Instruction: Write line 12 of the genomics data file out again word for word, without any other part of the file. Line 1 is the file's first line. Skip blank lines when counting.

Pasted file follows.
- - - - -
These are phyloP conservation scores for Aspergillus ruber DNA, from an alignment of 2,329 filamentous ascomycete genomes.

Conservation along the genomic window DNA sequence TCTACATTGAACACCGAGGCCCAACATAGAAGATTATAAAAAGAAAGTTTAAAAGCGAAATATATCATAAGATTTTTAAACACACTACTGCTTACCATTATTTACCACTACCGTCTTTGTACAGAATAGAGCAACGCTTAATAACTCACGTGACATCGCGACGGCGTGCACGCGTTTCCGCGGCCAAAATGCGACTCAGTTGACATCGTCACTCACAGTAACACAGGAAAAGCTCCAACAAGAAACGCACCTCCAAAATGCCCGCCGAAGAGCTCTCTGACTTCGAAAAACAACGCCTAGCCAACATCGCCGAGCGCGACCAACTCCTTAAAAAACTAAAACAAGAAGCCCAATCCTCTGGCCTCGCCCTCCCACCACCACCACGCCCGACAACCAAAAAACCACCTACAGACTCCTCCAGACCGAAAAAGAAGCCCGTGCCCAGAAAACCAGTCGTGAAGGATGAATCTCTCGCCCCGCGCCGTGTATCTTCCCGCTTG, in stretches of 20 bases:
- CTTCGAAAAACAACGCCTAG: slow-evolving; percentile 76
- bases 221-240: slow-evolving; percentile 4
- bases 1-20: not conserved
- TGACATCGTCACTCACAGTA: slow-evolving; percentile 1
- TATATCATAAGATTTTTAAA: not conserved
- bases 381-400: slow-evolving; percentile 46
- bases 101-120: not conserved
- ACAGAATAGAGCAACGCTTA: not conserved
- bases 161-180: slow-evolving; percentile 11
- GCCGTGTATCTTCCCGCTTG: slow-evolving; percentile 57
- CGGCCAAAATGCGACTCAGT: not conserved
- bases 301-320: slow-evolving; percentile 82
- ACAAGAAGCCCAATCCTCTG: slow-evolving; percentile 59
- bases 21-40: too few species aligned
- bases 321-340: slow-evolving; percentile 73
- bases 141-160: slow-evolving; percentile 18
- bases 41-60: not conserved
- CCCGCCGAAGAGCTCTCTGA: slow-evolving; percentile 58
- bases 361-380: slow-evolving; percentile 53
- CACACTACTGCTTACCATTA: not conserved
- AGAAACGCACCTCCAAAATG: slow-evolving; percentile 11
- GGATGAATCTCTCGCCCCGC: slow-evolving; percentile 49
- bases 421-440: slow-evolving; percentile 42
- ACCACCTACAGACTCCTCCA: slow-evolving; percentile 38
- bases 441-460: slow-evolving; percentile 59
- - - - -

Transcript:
- GCCGTGTATCTTCCCGCTTG: slow-evolving; percentile 57